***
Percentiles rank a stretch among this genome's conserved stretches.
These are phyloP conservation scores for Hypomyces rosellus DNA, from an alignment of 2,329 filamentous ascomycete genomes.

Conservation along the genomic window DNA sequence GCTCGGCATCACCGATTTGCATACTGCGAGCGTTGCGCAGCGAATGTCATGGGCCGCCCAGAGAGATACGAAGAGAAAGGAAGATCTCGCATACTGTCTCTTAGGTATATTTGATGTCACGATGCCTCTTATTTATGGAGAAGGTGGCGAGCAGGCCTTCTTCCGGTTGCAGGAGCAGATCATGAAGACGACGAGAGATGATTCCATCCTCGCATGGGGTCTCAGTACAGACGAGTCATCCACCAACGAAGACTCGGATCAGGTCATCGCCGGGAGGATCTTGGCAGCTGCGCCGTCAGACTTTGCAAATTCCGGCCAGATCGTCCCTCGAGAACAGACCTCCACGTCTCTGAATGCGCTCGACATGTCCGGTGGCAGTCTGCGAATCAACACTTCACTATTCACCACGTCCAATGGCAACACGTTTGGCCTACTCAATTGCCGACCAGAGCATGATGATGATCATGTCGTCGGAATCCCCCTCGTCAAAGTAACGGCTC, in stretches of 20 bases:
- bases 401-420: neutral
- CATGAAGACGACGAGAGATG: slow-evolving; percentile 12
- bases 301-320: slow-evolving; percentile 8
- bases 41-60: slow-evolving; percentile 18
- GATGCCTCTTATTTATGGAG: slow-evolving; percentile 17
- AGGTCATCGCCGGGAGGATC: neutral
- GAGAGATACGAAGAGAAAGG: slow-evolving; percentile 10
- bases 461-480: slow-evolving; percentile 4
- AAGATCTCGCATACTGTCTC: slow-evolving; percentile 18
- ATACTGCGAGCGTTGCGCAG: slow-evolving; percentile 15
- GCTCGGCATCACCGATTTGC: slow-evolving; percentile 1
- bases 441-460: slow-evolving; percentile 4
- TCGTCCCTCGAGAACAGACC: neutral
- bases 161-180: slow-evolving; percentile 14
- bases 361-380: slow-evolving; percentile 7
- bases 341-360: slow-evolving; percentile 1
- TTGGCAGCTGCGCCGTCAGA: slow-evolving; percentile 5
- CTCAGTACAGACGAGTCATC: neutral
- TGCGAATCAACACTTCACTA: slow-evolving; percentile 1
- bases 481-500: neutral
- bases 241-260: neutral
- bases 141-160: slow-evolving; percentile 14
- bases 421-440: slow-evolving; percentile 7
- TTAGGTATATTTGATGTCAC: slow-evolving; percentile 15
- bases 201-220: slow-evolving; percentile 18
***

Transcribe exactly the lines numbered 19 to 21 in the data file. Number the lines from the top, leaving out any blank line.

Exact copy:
- bases 341-360: slow-evolving; percentile 1
- TTGGCAGCTGCGCCGTCAGA: slow-evolving; percentile 5
- CTCAGTACAGACGAGTCATC: neutral